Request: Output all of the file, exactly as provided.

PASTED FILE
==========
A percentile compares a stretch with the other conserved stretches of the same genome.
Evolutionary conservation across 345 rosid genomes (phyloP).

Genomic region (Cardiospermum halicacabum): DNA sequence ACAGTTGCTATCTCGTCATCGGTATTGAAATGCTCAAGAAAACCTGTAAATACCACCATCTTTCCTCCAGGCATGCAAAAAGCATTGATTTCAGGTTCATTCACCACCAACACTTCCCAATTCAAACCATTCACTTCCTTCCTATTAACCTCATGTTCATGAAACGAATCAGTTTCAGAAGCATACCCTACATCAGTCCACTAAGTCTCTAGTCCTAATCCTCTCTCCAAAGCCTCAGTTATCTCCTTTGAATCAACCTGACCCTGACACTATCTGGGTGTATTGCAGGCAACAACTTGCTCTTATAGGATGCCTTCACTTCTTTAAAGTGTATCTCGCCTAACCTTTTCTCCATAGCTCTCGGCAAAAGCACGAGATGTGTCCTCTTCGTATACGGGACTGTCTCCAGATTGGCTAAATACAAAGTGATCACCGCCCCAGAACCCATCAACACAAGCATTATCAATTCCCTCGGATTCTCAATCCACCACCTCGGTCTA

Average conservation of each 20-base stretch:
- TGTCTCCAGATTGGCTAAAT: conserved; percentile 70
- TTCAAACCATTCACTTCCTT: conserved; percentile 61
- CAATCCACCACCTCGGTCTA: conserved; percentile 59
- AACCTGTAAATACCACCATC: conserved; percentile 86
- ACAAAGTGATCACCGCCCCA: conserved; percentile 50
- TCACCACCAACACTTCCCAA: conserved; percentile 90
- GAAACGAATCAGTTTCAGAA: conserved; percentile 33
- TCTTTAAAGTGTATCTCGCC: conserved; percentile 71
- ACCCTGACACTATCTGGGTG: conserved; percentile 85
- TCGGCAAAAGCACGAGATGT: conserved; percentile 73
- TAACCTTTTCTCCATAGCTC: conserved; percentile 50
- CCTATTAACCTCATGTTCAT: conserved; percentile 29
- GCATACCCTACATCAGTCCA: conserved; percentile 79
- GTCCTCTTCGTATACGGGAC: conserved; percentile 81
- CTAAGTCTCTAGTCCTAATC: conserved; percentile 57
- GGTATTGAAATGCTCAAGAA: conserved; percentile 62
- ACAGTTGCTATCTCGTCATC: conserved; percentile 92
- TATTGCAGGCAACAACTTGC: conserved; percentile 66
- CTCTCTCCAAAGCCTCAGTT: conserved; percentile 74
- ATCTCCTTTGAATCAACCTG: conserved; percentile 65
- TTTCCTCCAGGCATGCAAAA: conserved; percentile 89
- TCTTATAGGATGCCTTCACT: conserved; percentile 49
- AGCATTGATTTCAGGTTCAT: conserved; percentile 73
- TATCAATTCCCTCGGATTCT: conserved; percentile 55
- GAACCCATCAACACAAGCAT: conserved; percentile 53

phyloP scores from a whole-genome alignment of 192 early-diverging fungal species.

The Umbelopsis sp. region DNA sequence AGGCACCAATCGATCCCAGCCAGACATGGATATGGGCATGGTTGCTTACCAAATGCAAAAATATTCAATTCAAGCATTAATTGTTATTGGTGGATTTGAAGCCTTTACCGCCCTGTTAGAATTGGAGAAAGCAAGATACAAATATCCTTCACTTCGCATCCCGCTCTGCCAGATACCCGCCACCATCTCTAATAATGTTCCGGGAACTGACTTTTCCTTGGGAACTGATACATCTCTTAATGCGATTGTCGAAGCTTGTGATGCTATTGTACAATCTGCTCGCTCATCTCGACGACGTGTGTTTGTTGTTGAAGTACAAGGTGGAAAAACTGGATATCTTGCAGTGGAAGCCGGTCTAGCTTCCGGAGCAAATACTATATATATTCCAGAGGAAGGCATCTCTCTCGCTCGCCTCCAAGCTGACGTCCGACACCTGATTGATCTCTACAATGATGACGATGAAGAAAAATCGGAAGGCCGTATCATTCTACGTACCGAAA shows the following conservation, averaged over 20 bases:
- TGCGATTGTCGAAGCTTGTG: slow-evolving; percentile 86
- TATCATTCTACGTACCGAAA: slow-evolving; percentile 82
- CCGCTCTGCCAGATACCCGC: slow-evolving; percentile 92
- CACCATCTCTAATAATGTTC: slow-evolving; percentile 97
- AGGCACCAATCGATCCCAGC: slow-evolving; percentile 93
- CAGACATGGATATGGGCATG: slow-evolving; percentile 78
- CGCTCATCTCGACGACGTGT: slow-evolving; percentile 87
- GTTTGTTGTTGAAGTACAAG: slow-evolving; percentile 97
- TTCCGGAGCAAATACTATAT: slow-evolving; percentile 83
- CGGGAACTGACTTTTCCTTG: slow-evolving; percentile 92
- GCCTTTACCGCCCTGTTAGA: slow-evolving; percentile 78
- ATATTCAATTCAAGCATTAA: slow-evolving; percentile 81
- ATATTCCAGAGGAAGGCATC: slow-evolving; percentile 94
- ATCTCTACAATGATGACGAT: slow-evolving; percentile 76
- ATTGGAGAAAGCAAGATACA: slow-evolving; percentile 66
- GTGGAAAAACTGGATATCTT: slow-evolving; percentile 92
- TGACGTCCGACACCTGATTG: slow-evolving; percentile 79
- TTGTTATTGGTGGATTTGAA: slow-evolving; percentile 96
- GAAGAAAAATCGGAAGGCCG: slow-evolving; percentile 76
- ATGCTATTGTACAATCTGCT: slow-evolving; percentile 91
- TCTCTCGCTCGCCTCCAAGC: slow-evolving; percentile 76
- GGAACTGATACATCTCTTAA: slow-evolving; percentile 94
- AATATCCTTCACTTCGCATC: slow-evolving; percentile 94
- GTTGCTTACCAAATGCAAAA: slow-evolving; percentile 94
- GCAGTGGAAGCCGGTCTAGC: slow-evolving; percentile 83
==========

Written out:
A percentile compares a stretch with the other conserved stretches of the same genome.
Evolutionary conservation across 345 rosid genomes (phyloP).

Genomic region (Cardiospermum halicacabum): DNA sequence ACAGTTGCTATCTCGTCATCGGTATTGAAATGCTCAAGAAAACCTGTAAATACCACCATCTTTCCTCCAGGCATGCAAAAAGCATTGATTTCAGGTTCATTCACCACCAACACTTCCCAATTCAAACCATTCACTTCCTTCCTATTAACCTCATGTTCATGAAACGAATCAGTTTCAGAAGCATACCCTACATCAGTCCACTAAGTCTCTAGTCCTAATCCTCTCTCCAAAGCCTCAGTTATCTCCTTTGAATCAACCTGACCCTGACACTATCTGGGTGTATTGCAGGCAACAACTTGCTCTTATAGGATGCCTTCACTTCTTTAAAGTGTATCTCGCCTAACCTTTTCTCCATAGCTCTCGGCAAAAGCACGAGATGTGTCCTCTTCGTATACGGGACTGTCTCCAGATTGGCTAAATACAAAGTGATCACCGCCCCAGAACCCATCAACACAAGCATTATCAATTCCCTCGGATTCTCAATCCACCACCTCGGTCTA

Average conservation of each 20-base stretch:
- TGTCTCCAGATTGGCTAAAT: conserved; percentile 70
- TTCAAACCATTCACTTCCTT: conserved; percentile 61
- CAATCCACCACCTCGGTCTA: conserved; percentile 59
- AACCTGTAAATACCACCATC: conserved; percentile 86
- ACAAAGTGATCACCGCCCCA: conserved; percentile 50
- TCACCACCAACACTTCCCAA: conserved; percentile 90
- GAAACGAATCAGTTTCAGAA: conserved; percentile 33
- TCTTTAAAGTGTATCTCGCC: conserved; percentile 71
- ACCCTGACACTATCTGGGTG: conserved; percentile 85
- TCGGCAAAAGCACGAGATGT: conserved; percentile 73
- TAACCTTTTCTCCATAGCTC: conserved; percentile 50
- CCTATTAACCTCATGTTCAT: conserved; percentile 29
- GCATACCCTACATCAGTCCA: conserved; percentile 79
- GTCCTCTTCGTATACGGGAC: conserved; percentile 81
- CTAAGTCTCTAGTCCTAATC: conserved; percentile 57
- GGTATTGAAATGCTCAAGAA: conserved; percentile 62
- ACAGTTGCTATCTCGTCATC: conserved; percentile 92
- TATTGCAGGCAACAACTTGC: conserved; percentile 66
- CTCTCTCCAAAGCCTCAGTT: conserved; percentile 74
- ATCTCCTTTGAATCAACCTG: conserved; percentile 65
- TTTCCTCCAGGCATGCAAAA: conserved; percentile 89
- TCTTATAGGATGCCTTCACT: conserved; percentile 49
- AGCATTGATTTCAGGTTCAT: conserved; percentile 73
- TATCAATTCCCTCGGATTCT: conserved; percentile 55
- GAACCCATCAACACAAGCAT: conserved; percentile 53

phyloP scores from a whole-genome alignment of 192 early-diverging fungal species.

The Umbelopsis sp. region DNA sequence AGGCACCAATCGATCCCAGCCAGACATGGATATGGGCATGGTTGCTTACCAAATGCAAAAATATTCAATTCAAGCATTAATTGTTATTGGTGGATTTGAAGCCTTTACCGCCCTGTTAGAATTGGAGAAAGCAAGATACAAATATCCTTCACTTCGCATCCCGCTCTGCCAGATACCCGCCACCATCTCTAATAATGTTCCGGGAACTGACTTTTCCTTGGGAACTGATACATCTCTTAATGCGATTGTCGAAGCTTGTGATGCTATTGTACAATCTGCTCGCTCATCTCGACGACGTGTGTTTGTTGTTGAAGTACAAGGTGGAAAAACTGGATATCTTGCAGTGGAAGCCGGTCTAGCTTCCGGAGCAAATACTATATATATTCCAGAGGAAGGCATCTCTCTCGCTCGCCTCCAAGCTGACGTCCGACACCTGATTGATCTCTACAATGATGACGATGAAGAAAAATCGGAAGGCCGTATCATTCTACGTACCGAAA shows the following conservation, averaged over 20 bases:
- TGCGATTGTCGAAGCTTGTG: slow-evolving; percentile 86
- TATCATTCTACGTACCGAAA: slow-evolving; percentile 82
- CCGCTCTGCCAGATACCCGC: slow-evolving; percentile 92
- CACCATCTCTAATAATGTTC: slow-evolving; percentile 97
- AGGCACCAATCGATCCCAGC: slow-evolving; percentile 93
- CAGACATGGATATGGGCATG: slow-evolving; percentile 78
- CGCTCATCTCGACGACGTGT: slow-evolving; percentile 87
- GTTTGTTGTTGAAGTACAAG: slow-evolving; percentile 97
- TTCCGGAGCAAATACTATAT: slow-evolving; percentile 83
- CGGGAACTGACTTTTCCTTG: slow-evolving; percentile 92
- GCCTTTACCGCCCTGTTAGA: slow-evolving; percentile 78
- ATATTCAATTCAAGCATTAA: slow-evolving; percentile 81
- ATATTCCAGAGGAAGGCATC: slow-evolving; percentile 94
- ATCTCTACAATGATGACGAT: slow-evolving; percentile 76
- ATTGGAGAAAGCAAGATACA: slow-evolving; percentile 66
- GTGGAAAAACTGGATATCTT: slow-evolving; percentile 92
- TGACGTCCGACACCTGATTG: slow-evolving; percentile 79
- TTGTTATTGGTGGATTTGAA: slow-evolving; percentile 96
- GAAGAAAAATCGGAAGGCCG: slow-evolving; percentile 76
- ATGCTATTGTACAATCTGCT: slow-evolving; percentile 91
- TCTCTCGCTCGCCTCCAAGC: slow-evolving; percentile 76
- GGAACTGATACATCTCTTAA: slow-evolving; percentile 94
- AATATCCTTCACTTCGCATC: slow-evolving; percentile 94
- GTTGCTTACCAAATGCAAAA: slow-evolving; percentile 94
- GCAGTGGAAGCCGGTCTAGC: slow-evolving; percentile 83